Supply Chain Strategist: Resiliency In Abnormal Times
Written by: Lew Brown, Partner
While the pandemic's effects on the supply chain are only about 18 months old, it's been an eternity for companies caught in the middle, or worse, on the outside. Predictions for when things will calm down range from 12 months to much longer; in business, that's another eternity. Once we're on the other side, will things then go back to "normal"? Sure, but it's bound to be a new normal. Today's lessons learned under adversity are tomorrow's readiness for what will no doubt be new supplier dynamics.
"What If" Is Your Friend
Challenges like shortages of port workers and truckers aren't something you can really plan for. Or can you? Even as suppliers lift themselves back to normal production, the logistics bottleneck could be an ongoing wild card. How well are you prepared to endure "unnatural" time and cost? There's no magic bullet answer, other than the willingness to ask searching questions. For example, what if today's sky-high shipping rates never fully returned to the old normal? Would the rest of your plans still make sense? What are your alternatives?
When Will Next Be Ready?
Component suppliers haven't liked these disruptions any more than their customers, with one exception. There's now a legitimized reason to focus output on the most profitable (read: costly) leading-edge technologies. Products that depend on older, larger chips or a lower-cost display may be . They're likely to stay that way too; suppliers aren't keen to allocate resources to less profitable goods. On the other hand, some suppliers are now pushing older chips that have long been amortized. Does that abundance benefit you as much as your supplier? What's your strategy? Do you play the spot market until it dries up, or re-consider your engineering plans?
Trust But Verify
Back before the pandemic, and for that matter, before the saber-rattling over trade and tariffs that actually began the disruptions, a good supplier relationship was like a marriage – not something you'd think to re-evaluate on a regular basis. Today, the market is more fluid and suppliers are less betrothed than they once were. Maybe you should be too. The best suppliers can try to give an honest estimation of capabilities, the less-best ones maybe can't. A regular review of these relationships (and alternatives) across the board will help to understand and reduce risk. In many cases, it can yield pleasant surprises, even under these trying circumstances.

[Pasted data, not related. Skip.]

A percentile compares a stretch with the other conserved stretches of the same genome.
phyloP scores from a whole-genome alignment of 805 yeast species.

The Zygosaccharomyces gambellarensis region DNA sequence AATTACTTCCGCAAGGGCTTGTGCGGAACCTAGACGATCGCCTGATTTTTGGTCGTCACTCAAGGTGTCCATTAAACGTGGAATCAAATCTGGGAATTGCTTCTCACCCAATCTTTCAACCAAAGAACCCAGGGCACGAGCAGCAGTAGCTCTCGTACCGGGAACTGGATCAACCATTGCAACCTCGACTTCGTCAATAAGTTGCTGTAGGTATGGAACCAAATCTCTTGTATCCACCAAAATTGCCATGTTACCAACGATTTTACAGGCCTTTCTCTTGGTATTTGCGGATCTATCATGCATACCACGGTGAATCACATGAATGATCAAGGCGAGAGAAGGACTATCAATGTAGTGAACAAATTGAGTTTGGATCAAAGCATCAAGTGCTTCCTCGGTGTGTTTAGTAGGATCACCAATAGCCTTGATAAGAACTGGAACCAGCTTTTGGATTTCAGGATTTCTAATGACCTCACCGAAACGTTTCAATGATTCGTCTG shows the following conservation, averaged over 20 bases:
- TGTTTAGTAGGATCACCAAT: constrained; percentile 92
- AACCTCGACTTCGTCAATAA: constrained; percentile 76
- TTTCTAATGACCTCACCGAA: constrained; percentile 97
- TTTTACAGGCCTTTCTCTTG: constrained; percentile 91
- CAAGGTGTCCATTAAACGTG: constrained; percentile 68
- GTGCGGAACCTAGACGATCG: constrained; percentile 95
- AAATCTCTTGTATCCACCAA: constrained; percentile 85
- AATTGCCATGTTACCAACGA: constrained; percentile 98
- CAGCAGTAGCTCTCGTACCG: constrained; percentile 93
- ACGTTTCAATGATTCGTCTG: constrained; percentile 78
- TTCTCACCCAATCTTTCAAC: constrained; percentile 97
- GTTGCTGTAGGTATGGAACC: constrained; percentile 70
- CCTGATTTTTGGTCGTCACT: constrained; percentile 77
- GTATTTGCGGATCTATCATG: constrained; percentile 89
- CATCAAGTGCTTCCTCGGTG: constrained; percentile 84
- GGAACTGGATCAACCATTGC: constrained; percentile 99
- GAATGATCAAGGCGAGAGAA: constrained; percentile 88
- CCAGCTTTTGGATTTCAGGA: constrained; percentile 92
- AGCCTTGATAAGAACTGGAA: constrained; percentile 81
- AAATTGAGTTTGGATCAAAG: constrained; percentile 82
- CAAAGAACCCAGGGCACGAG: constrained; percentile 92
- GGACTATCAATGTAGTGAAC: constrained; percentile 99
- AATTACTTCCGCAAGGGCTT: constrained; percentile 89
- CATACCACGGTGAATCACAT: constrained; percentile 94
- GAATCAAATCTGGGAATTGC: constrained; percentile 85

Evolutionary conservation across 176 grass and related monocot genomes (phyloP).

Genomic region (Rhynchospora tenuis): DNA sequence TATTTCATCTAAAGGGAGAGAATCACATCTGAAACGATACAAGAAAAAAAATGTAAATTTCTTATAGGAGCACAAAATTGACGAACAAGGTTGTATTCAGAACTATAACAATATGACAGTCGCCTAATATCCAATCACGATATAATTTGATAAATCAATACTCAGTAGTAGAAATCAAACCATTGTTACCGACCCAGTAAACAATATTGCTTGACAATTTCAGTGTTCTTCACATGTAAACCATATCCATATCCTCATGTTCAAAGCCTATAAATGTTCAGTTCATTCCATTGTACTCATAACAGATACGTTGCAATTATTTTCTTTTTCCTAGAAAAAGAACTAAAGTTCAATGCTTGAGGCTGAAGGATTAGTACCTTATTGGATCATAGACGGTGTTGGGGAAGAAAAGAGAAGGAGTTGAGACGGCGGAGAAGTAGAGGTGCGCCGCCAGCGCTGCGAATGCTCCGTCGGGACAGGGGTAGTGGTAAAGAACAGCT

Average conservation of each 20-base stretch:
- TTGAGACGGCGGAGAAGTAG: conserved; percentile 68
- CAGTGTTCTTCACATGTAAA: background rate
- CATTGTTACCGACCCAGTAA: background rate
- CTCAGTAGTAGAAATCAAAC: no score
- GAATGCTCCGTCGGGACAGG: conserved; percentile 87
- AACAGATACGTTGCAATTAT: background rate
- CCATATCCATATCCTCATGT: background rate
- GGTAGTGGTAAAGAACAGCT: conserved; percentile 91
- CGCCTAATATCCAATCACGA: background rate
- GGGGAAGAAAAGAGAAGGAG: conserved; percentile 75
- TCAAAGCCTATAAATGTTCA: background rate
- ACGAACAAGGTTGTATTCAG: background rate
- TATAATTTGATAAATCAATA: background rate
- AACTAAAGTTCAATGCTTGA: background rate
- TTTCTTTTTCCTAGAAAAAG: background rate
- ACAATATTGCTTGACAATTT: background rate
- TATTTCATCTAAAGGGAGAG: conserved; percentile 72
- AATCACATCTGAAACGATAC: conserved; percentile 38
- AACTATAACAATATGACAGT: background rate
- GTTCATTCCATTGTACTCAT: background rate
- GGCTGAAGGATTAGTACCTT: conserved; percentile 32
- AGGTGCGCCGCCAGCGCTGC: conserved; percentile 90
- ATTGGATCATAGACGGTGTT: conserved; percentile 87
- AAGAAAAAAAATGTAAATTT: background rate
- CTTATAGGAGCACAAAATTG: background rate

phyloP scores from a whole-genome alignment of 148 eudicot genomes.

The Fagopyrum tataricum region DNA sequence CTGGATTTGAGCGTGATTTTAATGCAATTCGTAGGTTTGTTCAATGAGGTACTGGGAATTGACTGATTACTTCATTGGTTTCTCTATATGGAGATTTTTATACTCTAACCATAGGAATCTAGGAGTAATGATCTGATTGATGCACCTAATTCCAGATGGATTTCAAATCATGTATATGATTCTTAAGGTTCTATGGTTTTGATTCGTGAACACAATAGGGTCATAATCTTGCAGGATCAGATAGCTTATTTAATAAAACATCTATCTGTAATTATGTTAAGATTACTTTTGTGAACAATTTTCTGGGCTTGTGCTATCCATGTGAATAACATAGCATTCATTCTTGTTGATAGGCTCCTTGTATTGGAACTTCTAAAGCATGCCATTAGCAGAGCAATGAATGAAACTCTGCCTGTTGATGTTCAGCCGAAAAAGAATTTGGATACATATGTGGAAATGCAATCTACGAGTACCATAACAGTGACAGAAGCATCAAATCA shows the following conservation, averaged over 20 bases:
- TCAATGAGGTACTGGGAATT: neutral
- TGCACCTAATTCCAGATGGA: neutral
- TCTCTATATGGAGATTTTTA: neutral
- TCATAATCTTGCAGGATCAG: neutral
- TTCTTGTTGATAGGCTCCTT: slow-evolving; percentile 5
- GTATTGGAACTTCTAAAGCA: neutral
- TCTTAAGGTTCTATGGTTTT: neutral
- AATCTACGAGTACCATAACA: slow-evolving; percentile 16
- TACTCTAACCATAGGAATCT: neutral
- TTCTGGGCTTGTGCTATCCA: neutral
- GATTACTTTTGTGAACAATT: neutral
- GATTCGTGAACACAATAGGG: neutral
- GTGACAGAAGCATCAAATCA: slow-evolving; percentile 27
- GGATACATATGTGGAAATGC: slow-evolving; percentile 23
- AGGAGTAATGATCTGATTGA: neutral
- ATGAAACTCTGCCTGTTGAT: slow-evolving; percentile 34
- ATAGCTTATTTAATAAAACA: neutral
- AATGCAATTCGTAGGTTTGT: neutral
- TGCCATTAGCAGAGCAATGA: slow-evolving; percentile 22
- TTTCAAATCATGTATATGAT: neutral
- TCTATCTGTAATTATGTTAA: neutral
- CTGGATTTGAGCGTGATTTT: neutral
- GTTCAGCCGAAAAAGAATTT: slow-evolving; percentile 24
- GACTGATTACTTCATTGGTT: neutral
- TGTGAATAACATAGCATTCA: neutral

Readers old enough to remember the 1973 oil embargo probably best recall the long lines at the gas station. It was the most visible sign of the problem, much like today's ships standing in wait at the port. However, the immense ripples of that global disruption ran much deeper. Gas prices rose from 25 cents per gallon to over a dollar. Daylight savings time became compulsory all year round to reduce energy. Economical cars from Honda and Toyota began to replace Big-3 guzzlers. The "official" disruption lasted only 7 months. The stock market recovered 9 months after that. But was the world ever the same? Put it this way – did you ever see gas for a quarter after that?
This isn’t always true. While it may be true with smaller chip technologies as foundries what to move production into smaller footprints, some older technologies are being pushed because the costs of development have been amortized a long time ago and they are therefore MORE profitable. The rockchip rk 3126 is 7 years old and is still one of the most predominate chips used in Android tablets (as an example).